Author Topic: Why plotholes matter  (Read 637 times)

Offline Hydra009

Why plotholes matter
« on: October 14, 2018, 04:56:09 PM »
Inspired by:
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(you don't have to watch the video, but it gives context to what I'm saying)

If you're like me and you watch waaaay too much tv/movie analysis and criticism videos, you've encountered a lot of what can reasonably be called nitpicking.  The CinemaSins and Everything Wrong With [movie title] videos are the two big ones.  We're talking very minor errors, like someone's soaking wet in one scene and dry in the next or a villain's scar is on the wrong cheek in different scenes.  Hell, CinemaSins "sins" the film's opening logo sometimes.  I don't bring this up to hate on them  - quite the opposite in fact, I'm going to argue why we need what they're doing in a second.

The point is, the internet is rife with a lot of intense scrutiny, complete with frame-by-frame breakdowns and criticism that can come across as nitpicky.  Enter a guy I'm just going to call Mr Douche.  Presumably incensed at this effrontery to films he likes, Mr Douche argues that plotholes in movies don't matter and we should stop talking about them.  He doesn't present this as his opinion, but as the objective truth.  And imo, Douche comes dangerously close to coming across as a fanboy trying to delegitimatize criticism. 

I mostly agree with the counterargument expounded in that video.  People who criticize/nitpick films mostly do it because the genuinely want movies with a keen attention to detail, especially characterization and plot.  They're putting a spotlight on small errors in order to challenge writers/directors/actors to give it their all.  They can be harsh, perhaps unreasonably harsh sometimes, but that's the price of allowing criticism.  They're not trying to tear down a beloved franchise, they're trying to help improve it.  But of course that all hinges on whether or not the people in charge of the franchise are open to criticism.  If you're open to criticism, you can take some of it to heart, make adjustments, and generate a better film the next time around.  If you're not, well, good luck on Rotten Tomatoes (and Twitter).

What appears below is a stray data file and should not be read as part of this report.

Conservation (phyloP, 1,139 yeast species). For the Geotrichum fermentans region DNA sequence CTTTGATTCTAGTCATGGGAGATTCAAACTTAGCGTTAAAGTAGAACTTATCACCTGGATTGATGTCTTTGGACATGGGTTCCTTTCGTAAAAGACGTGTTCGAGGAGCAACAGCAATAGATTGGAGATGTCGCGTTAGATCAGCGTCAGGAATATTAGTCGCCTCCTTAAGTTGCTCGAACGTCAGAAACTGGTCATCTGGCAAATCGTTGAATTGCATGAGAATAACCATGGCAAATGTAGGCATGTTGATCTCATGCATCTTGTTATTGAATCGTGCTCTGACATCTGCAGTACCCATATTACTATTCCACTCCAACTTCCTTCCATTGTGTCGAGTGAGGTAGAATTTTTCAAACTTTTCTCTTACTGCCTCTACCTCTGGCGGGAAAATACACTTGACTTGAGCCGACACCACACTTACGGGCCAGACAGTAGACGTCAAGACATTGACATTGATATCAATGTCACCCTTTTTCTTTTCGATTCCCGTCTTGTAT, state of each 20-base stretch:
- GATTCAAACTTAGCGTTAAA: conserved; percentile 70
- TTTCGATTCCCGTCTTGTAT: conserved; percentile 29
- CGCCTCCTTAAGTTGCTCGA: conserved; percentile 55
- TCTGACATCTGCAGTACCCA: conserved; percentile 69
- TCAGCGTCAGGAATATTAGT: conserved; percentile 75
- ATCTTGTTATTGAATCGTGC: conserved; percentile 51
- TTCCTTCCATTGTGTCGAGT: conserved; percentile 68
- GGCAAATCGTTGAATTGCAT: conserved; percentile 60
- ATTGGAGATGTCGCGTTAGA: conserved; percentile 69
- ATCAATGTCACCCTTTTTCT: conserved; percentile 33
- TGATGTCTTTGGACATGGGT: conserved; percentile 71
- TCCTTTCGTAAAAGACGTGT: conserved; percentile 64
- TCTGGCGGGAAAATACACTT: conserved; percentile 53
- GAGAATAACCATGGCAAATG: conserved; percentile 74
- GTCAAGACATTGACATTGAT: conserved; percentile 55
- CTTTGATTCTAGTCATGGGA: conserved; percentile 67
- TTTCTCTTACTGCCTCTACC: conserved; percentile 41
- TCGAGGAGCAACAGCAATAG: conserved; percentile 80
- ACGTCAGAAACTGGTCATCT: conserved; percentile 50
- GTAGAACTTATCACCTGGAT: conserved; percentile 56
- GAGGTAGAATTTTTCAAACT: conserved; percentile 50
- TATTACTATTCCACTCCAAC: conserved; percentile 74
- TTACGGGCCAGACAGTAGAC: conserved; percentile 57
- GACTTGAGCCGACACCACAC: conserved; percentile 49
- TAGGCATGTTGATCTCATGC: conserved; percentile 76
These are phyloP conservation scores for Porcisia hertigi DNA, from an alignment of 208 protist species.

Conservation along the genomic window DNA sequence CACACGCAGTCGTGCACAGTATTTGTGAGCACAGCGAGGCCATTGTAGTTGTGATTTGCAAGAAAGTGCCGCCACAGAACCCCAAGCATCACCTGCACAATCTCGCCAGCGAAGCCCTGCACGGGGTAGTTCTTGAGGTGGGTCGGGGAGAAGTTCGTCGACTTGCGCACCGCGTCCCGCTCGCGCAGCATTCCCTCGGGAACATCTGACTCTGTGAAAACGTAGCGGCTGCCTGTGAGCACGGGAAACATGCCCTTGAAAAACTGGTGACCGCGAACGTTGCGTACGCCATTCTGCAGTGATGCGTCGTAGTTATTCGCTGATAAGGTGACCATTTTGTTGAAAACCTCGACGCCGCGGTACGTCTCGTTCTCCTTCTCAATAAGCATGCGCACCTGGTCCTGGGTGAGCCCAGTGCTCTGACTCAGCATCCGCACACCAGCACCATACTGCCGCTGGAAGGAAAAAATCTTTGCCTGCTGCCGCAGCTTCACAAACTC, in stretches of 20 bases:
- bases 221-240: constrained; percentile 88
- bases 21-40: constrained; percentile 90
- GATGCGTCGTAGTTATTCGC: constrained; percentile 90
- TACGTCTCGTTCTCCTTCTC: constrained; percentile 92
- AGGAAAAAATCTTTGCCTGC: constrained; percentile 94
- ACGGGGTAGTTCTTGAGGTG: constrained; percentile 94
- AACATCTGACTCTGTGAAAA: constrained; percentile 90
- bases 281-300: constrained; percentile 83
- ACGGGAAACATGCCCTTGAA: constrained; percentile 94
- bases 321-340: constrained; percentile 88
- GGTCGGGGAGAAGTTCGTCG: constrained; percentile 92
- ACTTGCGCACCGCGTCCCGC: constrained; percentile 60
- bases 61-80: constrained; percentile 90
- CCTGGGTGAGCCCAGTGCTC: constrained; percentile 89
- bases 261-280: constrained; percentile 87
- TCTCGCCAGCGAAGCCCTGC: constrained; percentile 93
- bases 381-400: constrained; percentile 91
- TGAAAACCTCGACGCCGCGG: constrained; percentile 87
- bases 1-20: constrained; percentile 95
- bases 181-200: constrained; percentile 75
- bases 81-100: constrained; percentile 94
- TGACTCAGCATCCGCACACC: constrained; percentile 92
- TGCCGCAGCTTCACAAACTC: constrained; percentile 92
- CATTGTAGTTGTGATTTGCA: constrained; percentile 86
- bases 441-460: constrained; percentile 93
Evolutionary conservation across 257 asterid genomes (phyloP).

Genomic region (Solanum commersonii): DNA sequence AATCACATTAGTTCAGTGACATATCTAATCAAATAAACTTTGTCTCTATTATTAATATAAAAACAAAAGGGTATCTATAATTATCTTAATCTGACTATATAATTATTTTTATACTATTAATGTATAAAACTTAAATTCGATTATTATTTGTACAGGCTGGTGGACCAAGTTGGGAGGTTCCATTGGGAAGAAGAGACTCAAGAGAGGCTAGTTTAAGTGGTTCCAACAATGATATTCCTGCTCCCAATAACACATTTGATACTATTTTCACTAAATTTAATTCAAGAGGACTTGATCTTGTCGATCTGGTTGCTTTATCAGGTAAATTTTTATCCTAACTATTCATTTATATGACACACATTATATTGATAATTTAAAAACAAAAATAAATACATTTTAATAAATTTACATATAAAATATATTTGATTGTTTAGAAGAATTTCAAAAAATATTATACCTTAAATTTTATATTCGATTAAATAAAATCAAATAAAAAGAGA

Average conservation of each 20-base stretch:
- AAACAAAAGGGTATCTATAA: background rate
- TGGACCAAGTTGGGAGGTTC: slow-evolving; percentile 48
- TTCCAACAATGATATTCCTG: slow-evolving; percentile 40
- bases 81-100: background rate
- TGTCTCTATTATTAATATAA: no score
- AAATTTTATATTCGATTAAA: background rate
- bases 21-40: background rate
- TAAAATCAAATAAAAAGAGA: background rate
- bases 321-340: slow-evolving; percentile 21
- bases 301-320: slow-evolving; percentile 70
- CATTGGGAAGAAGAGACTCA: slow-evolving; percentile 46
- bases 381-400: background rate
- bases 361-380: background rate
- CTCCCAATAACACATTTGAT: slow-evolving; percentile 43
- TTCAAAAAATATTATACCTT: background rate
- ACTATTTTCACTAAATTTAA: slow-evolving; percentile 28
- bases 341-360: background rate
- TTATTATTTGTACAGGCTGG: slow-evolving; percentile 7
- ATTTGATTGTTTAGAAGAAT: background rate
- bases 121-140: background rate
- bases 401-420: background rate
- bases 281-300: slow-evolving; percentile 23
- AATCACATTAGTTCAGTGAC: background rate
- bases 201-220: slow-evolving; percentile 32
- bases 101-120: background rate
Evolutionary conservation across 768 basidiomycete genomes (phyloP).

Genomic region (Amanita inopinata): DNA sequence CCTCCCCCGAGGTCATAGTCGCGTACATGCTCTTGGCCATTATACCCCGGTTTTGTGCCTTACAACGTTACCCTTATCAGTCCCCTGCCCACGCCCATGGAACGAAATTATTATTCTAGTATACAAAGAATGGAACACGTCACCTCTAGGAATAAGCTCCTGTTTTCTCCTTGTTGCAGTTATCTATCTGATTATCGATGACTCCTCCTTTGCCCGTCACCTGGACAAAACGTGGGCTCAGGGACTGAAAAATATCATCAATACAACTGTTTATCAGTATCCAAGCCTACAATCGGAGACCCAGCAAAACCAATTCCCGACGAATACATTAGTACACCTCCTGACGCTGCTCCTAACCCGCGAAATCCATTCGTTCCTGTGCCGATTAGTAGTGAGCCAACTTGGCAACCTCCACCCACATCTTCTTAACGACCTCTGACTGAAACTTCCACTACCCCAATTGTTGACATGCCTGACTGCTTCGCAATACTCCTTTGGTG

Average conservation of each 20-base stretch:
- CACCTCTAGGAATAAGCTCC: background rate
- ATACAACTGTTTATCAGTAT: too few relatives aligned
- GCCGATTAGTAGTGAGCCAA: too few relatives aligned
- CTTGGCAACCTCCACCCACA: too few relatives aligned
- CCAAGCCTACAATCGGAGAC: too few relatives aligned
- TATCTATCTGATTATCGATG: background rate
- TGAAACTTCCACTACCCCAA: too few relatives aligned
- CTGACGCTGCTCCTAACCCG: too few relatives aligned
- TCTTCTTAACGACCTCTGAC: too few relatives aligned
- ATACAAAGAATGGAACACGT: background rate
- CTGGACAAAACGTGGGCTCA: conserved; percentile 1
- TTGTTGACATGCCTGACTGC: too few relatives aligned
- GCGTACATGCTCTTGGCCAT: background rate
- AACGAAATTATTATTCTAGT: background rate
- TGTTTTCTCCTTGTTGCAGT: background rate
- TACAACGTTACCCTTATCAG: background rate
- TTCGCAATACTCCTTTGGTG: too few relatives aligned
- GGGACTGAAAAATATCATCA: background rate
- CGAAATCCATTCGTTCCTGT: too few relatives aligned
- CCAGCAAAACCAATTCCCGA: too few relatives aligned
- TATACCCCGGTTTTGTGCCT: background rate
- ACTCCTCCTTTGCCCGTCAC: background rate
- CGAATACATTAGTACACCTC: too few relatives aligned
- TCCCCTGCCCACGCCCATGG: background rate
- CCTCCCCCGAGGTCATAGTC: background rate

Also, I'd like to tackle this underlying idea that criticism hurts enjoyment - that if you made aware that a film/tv show has a major flaw, that it's impossible to enjoy it.  One of my favorite scenes from Vikings (a TV show loosely set in real medieval history) features a shirtless battle:

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It's utterly ridiculous, I'll admit.  And there's no real logical reason why it should be filmed that way.  But it's also cool.  And the Rule of Cool wins out for me in this case.  And of course my reaction is 100% subjective.  I might give this a pass but be unable to cope with the Amazing Spider-Man using Bing.  And you might have the exact opposite reaction.  That's fine.  Different strokes and all that.

Bottom line:  there's no reason to fear or hate criticism, you can't make someone dislike something they like.
« Last Edit: October 14, 2018, 04:59:34 PM by Hydra009 »

Offline Baruch

Re: Why plotholes matter
« Reply #1 on: October 14, 2018, 05:03:43 PM »
On Vikings ... that scene is realistic ... in that in the heat of battle, men would strip off their kilt/cloak in Scotland, leaving on a war shirt or just a loin cloth (if that).  Early warriors not chieftains, didn't afford even leather armor.  And that one group is rather Pictish (aka N Scotland mix of Norwegians and Picts).  Burly guys have to show off their tattoos ;-)  With Gauls in classical times, they have berserkers what were stark naked with limed dreadlocks.  Their only armor being their torques.

Also a matched group duel was a thing back then.  You have to have similar numbers and equipment.

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"For battle it was customary to take off the kilt beforehand and set it aside, the Highland charge being made wearing only the lΓ©ine or war shirt."

Even in modern times there are examples of naked fighting ...

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Picts dealing with Anglo-Saxons ...

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Example of a plot hole ... wrong Roman armor ... at that time it was a mail shirt, not plate armor ...

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Otherwise ... I first read this as potholes, a complaint against the highway department ;-)
« Last Edit: October 14, 2018, 05:35:10 PM by Baruch »
luu shalmaata luu balt’aata
May you be well, may you be healthy

Re: Why plotholes matter
« Reply #2 on: October 15, 2018, 11:50:01 AM »
I was trained to spot anomalies, and that training has stuck with me long after the need was gone. So I see things in movies that people just don't notice by and large. It's fun to discuss those items, but I remind myself it's a chat, not a jihad. Too many people make it a life or death matter, which spoils the fun.
We 'new atheists' have a reputation for being militant, but make no mistake  we didn't start this war. If you want to place blame put it on the the religious zealots who have been poisoning the minds of the  young for a long long time."
PZ Myers


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